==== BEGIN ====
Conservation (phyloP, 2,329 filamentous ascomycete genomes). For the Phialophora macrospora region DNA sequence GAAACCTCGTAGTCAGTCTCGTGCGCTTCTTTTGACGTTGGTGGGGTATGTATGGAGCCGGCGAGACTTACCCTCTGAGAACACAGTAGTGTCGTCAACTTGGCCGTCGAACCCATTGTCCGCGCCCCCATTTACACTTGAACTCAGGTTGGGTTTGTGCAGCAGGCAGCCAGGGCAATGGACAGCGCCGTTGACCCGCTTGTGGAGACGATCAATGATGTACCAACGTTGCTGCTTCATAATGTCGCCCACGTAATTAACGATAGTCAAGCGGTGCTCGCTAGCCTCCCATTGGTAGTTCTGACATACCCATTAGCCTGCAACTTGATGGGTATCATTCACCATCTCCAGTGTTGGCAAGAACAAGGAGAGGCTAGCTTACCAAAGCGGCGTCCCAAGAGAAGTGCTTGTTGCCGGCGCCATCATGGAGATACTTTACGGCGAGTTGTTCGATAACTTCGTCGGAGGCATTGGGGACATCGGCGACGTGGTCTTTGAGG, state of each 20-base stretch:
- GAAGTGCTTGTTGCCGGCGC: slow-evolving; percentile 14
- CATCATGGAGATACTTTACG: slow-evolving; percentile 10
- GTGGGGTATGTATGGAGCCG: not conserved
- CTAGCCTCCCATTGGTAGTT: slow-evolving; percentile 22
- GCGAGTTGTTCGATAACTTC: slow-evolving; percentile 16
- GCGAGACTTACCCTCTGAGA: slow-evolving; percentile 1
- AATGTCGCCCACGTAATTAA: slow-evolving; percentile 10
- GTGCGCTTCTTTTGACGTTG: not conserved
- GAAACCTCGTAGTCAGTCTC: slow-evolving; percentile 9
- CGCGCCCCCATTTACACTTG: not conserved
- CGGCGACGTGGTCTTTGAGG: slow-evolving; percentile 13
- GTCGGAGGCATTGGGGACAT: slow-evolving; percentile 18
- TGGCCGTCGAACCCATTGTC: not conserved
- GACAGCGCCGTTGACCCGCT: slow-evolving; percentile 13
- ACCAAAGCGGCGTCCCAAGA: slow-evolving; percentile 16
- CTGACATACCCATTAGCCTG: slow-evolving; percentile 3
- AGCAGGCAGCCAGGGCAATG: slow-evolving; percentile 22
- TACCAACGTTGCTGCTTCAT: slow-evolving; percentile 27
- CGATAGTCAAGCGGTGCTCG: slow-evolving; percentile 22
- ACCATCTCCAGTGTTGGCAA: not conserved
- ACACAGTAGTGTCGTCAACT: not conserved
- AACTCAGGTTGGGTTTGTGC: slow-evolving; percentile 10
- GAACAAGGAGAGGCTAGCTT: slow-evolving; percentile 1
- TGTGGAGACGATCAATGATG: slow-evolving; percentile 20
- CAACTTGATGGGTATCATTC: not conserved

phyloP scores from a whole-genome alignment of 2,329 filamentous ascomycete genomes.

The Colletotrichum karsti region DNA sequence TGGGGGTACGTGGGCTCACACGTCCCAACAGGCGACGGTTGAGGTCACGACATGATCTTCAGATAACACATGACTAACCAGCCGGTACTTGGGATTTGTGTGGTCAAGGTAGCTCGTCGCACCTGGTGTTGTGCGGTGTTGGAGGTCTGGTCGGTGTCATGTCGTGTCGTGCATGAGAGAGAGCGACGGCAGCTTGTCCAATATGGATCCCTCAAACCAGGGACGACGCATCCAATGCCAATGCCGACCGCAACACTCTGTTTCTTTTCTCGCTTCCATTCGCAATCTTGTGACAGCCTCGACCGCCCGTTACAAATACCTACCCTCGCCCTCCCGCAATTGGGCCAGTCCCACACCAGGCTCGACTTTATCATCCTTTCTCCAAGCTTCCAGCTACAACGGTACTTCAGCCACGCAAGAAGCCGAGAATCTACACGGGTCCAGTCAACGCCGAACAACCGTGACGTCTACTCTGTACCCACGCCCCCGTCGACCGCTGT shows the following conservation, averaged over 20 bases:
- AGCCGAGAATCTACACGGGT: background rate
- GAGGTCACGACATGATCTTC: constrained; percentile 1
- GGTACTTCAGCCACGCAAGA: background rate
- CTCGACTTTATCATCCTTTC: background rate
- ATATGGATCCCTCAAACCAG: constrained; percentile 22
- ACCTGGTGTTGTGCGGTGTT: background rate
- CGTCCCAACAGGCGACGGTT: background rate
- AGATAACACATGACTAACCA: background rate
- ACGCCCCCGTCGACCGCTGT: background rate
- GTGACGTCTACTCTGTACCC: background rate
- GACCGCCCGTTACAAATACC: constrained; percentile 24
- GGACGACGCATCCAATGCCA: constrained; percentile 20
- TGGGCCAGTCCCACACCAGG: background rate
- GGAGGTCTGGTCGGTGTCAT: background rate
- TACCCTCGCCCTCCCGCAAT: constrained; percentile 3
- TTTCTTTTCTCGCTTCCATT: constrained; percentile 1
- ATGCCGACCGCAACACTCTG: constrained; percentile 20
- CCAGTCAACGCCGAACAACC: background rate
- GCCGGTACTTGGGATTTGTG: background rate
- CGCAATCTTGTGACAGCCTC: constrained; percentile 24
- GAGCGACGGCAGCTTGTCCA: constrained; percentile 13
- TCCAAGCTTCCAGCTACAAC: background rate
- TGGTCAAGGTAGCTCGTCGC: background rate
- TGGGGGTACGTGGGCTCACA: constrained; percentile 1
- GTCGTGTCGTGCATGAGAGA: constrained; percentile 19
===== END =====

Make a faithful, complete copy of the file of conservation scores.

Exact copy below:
Conservation (phyloP, 2,329 filamentous ascomycete genomes). For the Phialophora macrospora region DNA sequence GAAACCTCGTAGTCAGTCTCGTGCGCTTCTTTTGACGTTGGTGGGGTATGTATGGAGCCGGCGAGACTTACCCTCTGAGAACACAGTAGTGTCGTCAACTTGGCCGTCGAACCCATTGTCCGCGCCCCCATTTACACTTGAACTCAGGTTGGGTTTGTGCAGCAGGCAGCCAGGGCAATGGACAGCGCCGTTGACCCGCTTGTGGAGACGATCAATGATGTACCAACGTTGCTGCTTCATAATGTCGCCCACGTAATTAACGATAGTCAAGCGGTGCTCGCTAGCCTCCCATTGGTAGTTCTGACATACCCATTAGCCTGCAACTTGATGGGTATCATTCACCATCTCCAGTGTTGGCAAGAACAAGGAGAGGCTAGCTTACCAAAGCGGCGTCCCAAGAGAAGTGCTTGTTGCCGGCGCCATCATGGAGATACTTTACGGCGAGTTGTTCGATAACTTCGTCGGAGGCATTGGGGACATCGGCGACGTGGTCTTTGAGG, state of each 20-base stretch:
- GAAGTGCTTGTTGCCGGCGC: slow-evolving; percentile 14
- CATCATGGAGATACTTTACG: slow-evolving; percentile 10
- GTGGGGTATGTATGGAGCCG: not conserved
- CTAGCCTCCCATTGGTAGTT: slow-evolving; percentile 22
- GCGAGTTGTTCGATAACTTC: slow-evolving; percentile 16
- GCGAGACTTACCCTCTGAGA: slow-evolving; percentile 1
- AATGTCGCCCACGTAATTAA: slow-evolving; percentile 10
- GTGCGCTTCTTTTGACGTTG: not conserved
- GAAACCTCGTAGTCAGTCTC: slow-evolving; percentile 9
- CGCGCCCCCATTTACACTTG: not conserved
- CGGCGACGTGGTCTTTGAGG: slow-evolving; percentile 13
- GTCGGAGGCATTGGGGACAT: slow-evolving; percentile 18
- TGGCCGTCGAACCCATTGTC: not conserved
- GACAGCGCCGTTGACCCGCT: slow-evolving; percentile 13
- ACCAAAGCGGCGTCCCAAGA: slow-evolving; percentile 16
- CTGACATACCCATTAGCCTG: slow-evolving; percentile 3
- AGCAGGCAGCCAGGGCAATG: slow-evolving; percentile 22
- TACCAACGTTGCTGCTTCAT: slow-evolving; percentile 27
- CGATAGTCAAGCGGTGCTCG: slow-evolving; percentile 22
- ACCATCTCCAGTGTTGGCAA: not conserved
- ACACAGTAGTGTCGTCAACT: not conserved
- AACTCAGGTTGGGTTTGTGC: slow-evolving; percentile 10
- GAACAAGGAGAGGCTAGCTT: slow-evolving; percentile 1
- TGTGGAGACGATCAATGATG: slow-evolving; percentile 20
- CAACTTGATGGGTATCATTC: not conserved

phyloP scores from a whole-genome alignment of 2,329 filamentous ascomycete genomes.

The Colletotrichum karsti region DNA sequence TGGGGGTACGTGGGCTCACACGTCCCAACAGGCGACGGTTGAGGTCACGACATGATCTTCAGATAACACATGACTAACCAGCCGGTACTTGGGATTTGTGTGGTCAAGGTAGCTCGTCGCACCTGGTGTTGTGCGGTGTTGGAGGTCTGGTCGGTGTCATGTCGTGTCGTGCATGAGAGAGAGCGACGGCAGCTTGTCCAATATGGATCCCTCAAACCAGGGACGACGCATCCAATGCCAATGCCGACCGCAACACTCTGTTTCTTTTCTCGCTTCCATTCGCAATCTTGTGACAGCCTCGACCGCCCGTTACAAATACCTACCCTCGCCCTCCCGCAATTGGGCCAGTCCCACACCAGGCTCGACTTTATCATCCTTTCTCCAAGCTTCCAGCTACAACGGTACTTCAGCCACGCAAGAAGCCGAGAATCTACACGGGTCCAGTCAACGCCGAACAACCGTGACGTCTACTCTGTACCCACGCCCCCGTCGACCGCTGT shows the following conservation, averaged over 20 bases:
- AGCCGAGAATCTACACGGGT: background rate
- GAGGTCACGACATGATCTTC: constrained; percentile 1
- GGTACTTCAGCCACGCAAGA: background rate
- CTCGACTTTATCATCCTTTC: background rate
- ATATGGATCCCTCAAACCAG: constrained; percentile 22
- ACCTGGTGTTGTGCGGTGTT: background rate
- CGTCCCAACAGGCGACGGTT: background rate
- AGATAACACATGACTAACCA: background rate
- ACGCCCCCGTCGACCGCTGT: background rate
- GTGACGTCTACTCTGTACCC: background rate
- GACCGCCCGTTACAAATACC: constrained; percentile 24
- GGACGACGCATCCAATGCCA: constrained; percentile 20
- TGGGCCAGTCCCACACCAGG: background rate
- GGAGGTCTGGTCGGTGTCAT: background rate
- TACCCTCGCCCTCCCGCAAT: constrained; percentile 3
- TTTCTTTTCTCGCTTCCATT: constrained; percentile 1
- ATGCCGACCGCAACACTCTG: constrained; percentile 20
- CCAGTCAACGCCGAACAACC: background rate
- GCCGGTACTTGGGATTTGTG: background rate
- CGCAATCTTGTGACAGCCTC: constrained; percentile 24
- GAGCGACGGCAGCTTGTCCA: constrained; percentile 13
- TCCAAGCTTCCAGCTACAAC: background rate
- TGGTCAAGGTAGCTCGTCGC: background rate
- TGGGGGTACGTGGGCTCACA: constrained; percentile 1
- GTCGTGTCGTGCATGAGAGA: constrained; percentile 19